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Fed Chair Cuts the Legs Off Biden’s ‘Putin Price Hike’ Spin

Fed Chairman Jerome Powell speaks Wednesday during a hearing of the Senate banking committee on Capitol Hill in Washington, D.C. Photo by Tasos Katopodis/UPI
Fed Chairman Jerome Powell speaks Wednesday during a hearing of the Senate banking committee on Capitol Hill in Washington, D.C. Photo by Tasos Katopodis/UPI

Chair of the Federal Reserve Jerome Powell contradicted Wednesday claims from President Joe Biden that “Putin’s price hike” is to blame for record high inflation.

Testifying before the Senate Banking Committee, Powell was asked about the inflation crisis by Republican Tennessee Sen. Bill Hagerty.

“I realize there are a number of factors that play a role in the historic inflation that we’re experiencing: supply chain disruptions, regulations that constrain supply, we’ve got rising inflation expectations and excessive fiscal spending, but the problem hasn’t sprung out of nowhere,” Hagerty said.

“In January of 2021, inflation was at 1.4%. By December of 2021, it had risen to 7% — a fivefold increase.”

“Since the war in Ukraine began in late February, the rate of inflation has risen incrementally another 1.6% to a current level of 8.6%,” he continued. “Given how inflation has escalated over the past 18 months, would you say that the war in Ukraine is the primary driver of inflation in America?”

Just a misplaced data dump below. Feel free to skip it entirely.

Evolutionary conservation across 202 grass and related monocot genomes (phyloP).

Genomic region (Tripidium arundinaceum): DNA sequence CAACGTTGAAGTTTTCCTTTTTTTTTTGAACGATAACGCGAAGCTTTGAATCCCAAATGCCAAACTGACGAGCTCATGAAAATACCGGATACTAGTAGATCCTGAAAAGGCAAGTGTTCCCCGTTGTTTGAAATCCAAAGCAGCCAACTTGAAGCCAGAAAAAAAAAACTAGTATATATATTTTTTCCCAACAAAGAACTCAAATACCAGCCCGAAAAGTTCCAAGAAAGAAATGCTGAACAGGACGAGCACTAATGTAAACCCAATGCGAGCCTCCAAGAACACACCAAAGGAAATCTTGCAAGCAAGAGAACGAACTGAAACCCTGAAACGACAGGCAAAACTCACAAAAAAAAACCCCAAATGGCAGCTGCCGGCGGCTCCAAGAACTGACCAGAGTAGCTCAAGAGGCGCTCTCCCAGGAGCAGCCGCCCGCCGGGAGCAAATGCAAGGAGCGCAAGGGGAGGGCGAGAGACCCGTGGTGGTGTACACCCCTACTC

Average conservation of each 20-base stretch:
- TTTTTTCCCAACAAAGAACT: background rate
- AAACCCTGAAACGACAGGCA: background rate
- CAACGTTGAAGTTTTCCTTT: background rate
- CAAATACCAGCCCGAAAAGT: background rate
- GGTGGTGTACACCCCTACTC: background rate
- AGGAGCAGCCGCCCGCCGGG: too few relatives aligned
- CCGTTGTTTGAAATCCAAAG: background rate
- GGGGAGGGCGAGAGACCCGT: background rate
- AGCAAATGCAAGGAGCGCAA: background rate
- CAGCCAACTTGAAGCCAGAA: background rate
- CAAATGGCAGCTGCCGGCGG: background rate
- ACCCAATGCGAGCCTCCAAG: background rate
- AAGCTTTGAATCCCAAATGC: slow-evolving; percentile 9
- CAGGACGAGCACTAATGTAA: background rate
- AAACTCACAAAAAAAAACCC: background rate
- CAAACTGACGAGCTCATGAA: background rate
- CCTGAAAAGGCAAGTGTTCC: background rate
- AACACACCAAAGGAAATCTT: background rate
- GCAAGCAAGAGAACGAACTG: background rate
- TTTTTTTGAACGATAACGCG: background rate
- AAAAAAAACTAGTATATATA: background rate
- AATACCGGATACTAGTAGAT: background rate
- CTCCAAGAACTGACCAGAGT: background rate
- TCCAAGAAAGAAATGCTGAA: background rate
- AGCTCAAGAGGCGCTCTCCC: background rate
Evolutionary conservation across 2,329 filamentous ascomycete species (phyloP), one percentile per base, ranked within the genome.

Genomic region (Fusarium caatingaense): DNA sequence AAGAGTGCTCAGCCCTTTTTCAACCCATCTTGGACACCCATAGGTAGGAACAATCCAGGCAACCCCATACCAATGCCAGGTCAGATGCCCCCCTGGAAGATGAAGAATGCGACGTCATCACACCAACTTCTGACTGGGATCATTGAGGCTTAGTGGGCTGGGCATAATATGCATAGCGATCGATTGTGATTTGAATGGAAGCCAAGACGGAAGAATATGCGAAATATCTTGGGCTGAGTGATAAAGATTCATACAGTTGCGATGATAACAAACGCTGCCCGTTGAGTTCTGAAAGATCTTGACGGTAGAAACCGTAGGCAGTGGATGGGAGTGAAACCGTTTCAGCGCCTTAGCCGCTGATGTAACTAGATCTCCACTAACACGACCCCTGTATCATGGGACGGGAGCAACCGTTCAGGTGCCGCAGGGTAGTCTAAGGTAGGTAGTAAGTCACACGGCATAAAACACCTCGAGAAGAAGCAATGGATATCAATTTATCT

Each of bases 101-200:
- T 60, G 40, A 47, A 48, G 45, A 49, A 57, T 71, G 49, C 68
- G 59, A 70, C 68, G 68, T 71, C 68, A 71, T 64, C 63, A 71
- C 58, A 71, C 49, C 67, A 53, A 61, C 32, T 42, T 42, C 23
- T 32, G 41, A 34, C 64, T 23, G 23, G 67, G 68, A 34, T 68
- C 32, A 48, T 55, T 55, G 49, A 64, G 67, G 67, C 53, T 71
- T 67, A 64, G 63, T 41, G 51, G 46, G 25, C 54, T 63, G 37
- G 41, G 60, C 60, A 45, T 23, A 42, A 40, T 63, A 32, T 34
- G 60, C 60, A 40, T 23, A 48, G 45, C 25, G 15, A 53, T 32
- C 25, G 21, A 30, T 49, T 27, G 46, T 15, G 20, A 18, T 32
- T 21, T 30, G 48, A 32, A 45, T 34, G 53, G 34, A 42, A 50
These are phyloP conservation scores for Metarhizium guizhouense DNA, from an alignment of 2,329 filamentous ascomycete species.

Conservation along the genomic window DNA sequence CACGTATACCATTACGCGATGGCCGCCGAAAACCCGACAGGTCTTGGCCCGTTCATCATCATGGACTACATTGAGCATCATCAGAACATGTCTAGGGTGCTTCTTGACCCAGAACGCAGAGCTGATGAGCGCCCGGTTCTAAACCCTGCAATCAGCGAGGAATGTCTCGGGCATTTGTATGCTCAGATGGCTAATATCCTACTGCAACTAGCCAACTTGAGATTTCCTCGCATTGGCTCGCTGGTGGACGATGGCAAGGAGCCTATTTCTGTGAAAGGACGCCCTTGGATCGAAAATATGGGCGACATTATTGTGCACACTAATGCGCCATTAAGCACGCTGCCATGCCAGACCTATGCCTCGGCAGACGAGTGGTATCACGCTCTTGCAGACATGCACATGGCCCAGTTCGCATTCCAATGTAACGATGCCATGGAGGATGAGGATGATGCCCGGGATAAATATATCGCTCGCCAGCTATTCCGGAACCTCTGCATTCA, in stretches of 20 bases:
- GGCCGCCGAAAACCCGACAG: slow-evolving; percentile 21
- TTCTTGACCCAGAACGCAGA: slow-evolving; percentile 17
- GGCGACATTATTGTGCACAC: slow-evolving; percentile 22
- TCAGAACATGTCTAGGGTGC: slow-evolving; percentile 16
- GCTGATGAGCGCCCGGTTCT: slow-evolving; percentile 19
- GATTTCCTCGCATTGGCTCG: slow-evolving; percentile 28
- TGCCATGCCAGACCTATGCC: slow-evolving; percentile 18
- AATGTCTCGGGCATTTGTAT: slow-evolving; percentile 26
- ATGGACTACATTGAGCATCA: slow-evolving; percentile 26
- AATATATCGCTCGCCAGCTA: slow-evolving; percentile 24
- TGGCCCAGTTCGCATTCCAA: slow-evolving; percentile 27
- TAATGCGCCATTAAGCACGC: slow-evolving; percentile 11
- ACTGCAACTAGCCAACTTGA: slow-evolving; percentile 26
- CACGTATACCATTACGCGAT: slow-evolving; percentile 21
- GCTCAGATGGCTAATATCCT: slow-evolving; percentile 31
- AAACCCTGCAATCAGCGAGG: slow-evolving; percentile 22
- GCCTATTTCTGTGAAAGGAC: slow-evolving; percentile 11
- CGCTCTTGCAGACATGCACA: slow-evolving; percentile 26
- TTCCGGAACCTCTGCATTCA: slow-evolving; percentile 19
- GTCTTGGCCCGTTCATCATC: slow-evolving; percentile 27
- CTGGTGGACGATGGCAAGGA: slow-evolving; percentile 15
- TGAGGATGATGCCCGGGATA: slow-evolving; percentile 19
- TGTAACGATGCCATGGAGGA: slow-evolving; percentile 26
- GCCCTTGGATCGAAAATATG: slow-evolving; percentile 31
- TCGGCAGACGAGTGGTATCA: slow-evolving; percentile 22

“No,” Powell said. “Inflation was high before, certainly before the war in Ukraine broke out.”

The White House has consistently blamed Russian President Vladimir Putin for inflation, tweeting just two days ago that the “biggest single driver of inflation being Putin’s war against Ukraine.”

A March study from the Research from the Federal Reserve Bank of San Francisco found that approximately “3 percentage points” of inflation at the end of 2021 could have been a result of “fiscal support measures designed to counteract the severity of the pandemic’s economic effect.”

The Federal Reserve hiked target interest rates by three-quarters of a percentage point June 15, projecting a slowing economy and a rise in unemployment. Meanwhile, consumer prices recently reached a four-decade high, with the Consumer Price Index for May of 2022 showing a 8.6% increase year-over-year.

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